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As he never spoke of himself, we shal' say but a few words concerning thes pages, his last production.

In the bitterness of his heart he s2 how corruption stalked away, and pr gressively invaded all the districts of t: social empire: he grew wroth, and, di pleased at his cotemporaries, be took v the pen of criticism.

As he expressed in the countenant of those he painted the very perception and passions of their mind, he could nè help using, in his writings, the vivid tiir of a picturesque and glowing style; an his works are full of images and pos.. traits

In vain, said he to himself, the daily eloquence of dignified or popular preach ers thunders in all churches, chapel.

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meeting-houses, and tabernales, from $t. Paul's to the brick-fields of Somer'stown ; in vain the pen of our dramatists, from the immortal Swan of the Avon, down to the croaking farce-writers of the little theatre in the Haymarket, have (xposed to ridicule, in all kind of shapes . and descriptions, the votaries of vice and folly; rio reform is to be expected. ::

The Serpentine river, and the bason in the Park, reflect on their conscious waves the ghosts of the bodies which foul Suicide has polluted their waters with. GAMBLING swears and rages aloud, with utmost madnesss and despondency, in St. James's and Germyn-street. Crim. Con. with unheard of impudence, drives the horned cattle to the forum, from the west end of the town to Shoreditch and the Borough; and, througb all the columns of our newspapers, . sly ELOPEMENT, with the post-chaise in rea

diness, steals off our daughters and wives, escapes to the out of-the-way inn, and gallops into public scandal. No! no ! reform is not to be expected til we show Vice and her enormities to herself, and make her blush.


It is a fact, which an attentive perusal of these volumes will place beyond doubt, that, although Sir Barnaby was eminently gifted with sharpness of point in sketching, correctness and truth of contours in delineating, and brightness of colouring in his finished pieces, yet be never intended to libel any one of his fellowcreatures.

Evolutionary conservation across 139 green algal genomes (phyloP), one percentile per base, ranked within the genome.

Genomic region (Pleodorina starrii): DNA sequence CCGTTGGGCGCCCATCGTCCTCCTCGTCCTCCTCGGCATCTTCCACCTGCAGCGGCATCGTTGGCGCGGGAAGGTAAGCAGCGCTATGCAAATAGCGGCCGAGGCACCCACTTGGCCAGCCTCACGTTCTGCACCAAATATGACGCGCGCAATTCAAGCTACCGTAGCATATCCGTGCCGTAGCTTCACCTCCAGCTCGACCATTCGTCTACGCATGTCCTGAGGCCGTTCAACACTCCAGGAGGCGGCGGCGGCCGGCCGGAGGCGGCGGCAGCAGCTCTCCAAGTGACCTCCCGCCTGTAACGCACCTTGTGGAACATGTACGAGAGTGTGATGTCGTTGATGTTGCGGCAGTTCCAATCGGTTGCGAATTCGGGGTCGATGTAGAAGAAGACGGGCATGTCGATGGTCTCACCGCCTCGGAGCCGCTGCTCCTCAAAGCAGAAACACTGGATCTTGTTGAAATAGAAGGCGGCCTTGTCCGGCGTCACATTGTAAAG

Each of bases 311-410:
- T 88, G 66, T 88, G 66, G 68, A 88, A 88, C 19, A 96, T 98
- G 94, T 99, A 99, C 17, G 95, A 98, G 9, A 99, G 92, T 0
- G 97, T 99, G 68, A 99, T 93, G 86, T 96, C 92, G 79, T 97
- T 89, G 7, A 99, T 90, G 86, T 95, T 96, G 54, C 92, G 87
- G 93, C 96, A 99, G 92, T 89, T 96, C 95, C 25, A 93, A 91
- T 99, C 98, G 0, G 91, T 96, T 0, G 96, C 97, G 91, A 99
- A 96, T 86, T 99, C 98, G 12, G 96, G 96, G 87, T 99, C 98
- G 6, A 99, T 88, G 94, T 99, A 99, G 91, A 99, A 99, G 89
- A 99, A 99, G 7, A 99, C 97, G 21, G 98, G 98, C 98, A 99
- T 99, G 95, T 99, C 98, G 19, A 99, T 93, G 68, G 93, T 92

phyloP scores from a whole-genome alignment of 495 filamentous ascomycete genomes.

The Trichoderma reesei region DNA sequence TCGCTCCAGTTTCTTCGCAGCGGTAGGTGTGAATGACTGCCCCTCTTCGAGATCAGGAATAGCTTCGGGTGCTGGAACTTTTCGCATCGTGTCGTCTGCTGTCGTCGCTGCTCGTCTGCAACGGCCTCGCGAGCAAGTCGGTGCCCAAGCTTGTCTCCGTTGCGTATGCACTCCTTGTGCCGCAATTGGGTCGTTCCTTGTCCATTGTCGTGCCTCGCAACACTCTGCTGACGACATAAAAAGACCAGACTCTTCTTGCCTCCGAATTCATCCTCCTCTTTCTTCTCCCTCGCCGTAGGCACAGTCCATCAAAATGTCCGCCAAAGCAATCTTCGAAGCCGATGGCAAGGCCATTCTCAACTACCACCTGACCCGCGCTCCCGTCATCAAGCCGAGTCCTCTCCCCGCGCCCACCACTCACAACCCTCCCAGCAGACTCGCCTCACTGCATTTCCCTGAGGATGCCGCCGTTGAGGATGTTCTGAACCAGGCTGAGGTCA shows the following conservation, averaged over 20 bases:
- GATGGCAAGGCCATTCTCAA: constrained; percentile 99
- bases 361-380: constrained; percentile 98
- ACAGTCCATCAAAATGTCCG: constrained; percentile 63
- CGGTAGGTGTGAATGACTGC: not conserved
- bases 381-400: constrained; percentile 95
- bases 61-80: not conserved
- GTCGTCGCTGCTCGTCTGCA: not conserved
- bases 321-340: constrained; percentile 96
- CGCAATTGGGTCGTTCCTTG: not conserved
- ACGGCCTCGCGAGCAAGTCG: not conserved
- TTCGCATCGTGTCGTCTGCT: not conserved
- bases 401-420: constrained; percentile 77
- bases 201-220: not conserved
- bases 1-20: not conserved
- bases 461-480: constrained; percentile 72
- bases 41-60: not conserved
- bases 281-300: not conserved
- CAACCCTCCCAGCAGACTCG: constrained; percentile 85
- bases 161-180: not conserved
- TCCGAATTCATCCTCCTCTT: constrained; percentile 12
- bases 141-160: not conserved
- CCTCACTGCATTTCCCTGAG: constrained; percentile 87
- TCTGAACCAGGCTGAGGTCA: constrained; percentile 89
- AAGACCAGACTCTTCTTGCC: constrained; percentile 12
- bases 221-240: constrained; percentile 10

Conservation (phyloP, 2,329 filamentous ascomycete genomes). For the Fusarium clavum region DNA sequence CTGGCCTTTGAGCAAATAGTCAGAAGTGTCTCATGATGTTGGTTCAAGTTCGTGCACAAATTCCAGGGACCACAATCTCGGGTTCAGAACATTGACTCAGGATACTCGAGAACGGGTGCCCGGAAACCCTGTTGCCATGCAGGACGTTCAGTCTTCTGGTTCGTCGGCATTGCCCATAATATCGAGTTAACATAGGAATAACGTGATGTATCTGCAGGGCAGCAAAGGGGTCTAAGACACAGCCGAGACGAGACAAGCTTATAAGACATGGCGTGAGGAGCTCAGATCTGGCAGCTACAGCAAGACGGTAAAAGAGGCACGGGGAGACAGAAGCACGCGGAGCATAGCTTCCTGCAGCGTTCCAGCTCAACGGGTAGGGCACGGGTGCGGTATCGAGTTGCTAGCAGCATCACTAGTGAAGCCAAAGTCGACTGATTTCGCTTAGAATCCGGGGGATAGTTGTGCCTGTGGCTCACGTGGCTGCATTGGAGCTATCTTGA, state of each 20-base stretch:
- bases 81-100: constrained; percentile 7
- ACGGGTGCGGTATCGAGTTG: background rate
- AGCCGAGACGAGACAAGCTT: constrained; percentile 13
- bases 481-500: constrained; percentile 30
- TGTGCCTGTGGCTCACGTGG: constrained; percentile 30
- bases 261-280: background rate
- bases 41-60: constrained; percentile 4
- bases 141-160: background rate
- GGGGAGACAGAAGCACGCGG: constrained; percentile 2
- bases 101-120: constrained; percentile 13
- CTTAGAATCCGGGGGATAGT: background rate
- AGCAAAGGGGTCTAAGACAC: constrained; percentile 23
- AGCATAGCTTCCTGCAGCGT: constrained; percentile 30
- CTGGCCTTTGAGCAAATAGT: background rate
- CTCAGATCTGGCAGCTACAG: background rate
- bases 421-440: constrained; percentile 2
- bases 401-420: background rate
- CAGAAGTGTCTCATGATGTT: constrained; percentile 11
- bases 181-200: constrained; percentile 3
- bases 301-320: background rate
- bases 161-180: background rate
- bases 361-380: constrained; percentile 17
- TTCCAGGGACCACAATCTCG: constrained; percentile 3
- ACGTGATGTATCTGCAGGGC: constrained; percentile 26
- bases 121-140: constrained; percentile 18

..'' Like his beloved master, the divine Raphael, who painted not this or that individual, but selecting the most interesting parts from all existing features, exhibited the general countenance of man under the influence of all sorts of passions,

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Sir Barnaby chose amongst his numerous models what suited best his purpose.

To cause the least perturbation in the mind of the good would have made him wretched : as for the vicious, the arrogant knave, the arrant fool, he did not care a straw. Peace, he thought, cannot be disturbed where she is not; and it is pot in the turbulent and putrid fermentation

of a cankered heart her olive branch can · ever shoot and thrive.

Sir Barnaby died a few days before the publishing of this work. His wife and children have inherited, not of his wealth, for he had none; but of his virties, and he nad many.

His remains were deposited in the earth at Paddington. The virtuous will drop a tear on bis grave; whilst the wicked will shudder at the least breeze which agitates the lofty trees that wave their heads over his tomb.




The Editors, and Representatives of Sir B. Sketchwell, take the liberty to present their most sincere Thanks to the Nobility, Gentry, and the Public in general, for the warm and effectual Patronage with which they have honoured the First 'Edition of this Publication. They are happy, also, to have it in their power to communicate to them the pleasing intelligence of Sir Barnaby's death being now a matter of great doubt; and that they cherish the fond hope of seeing him again employ his talents in the praise of Virtue, and the detection of Vice.


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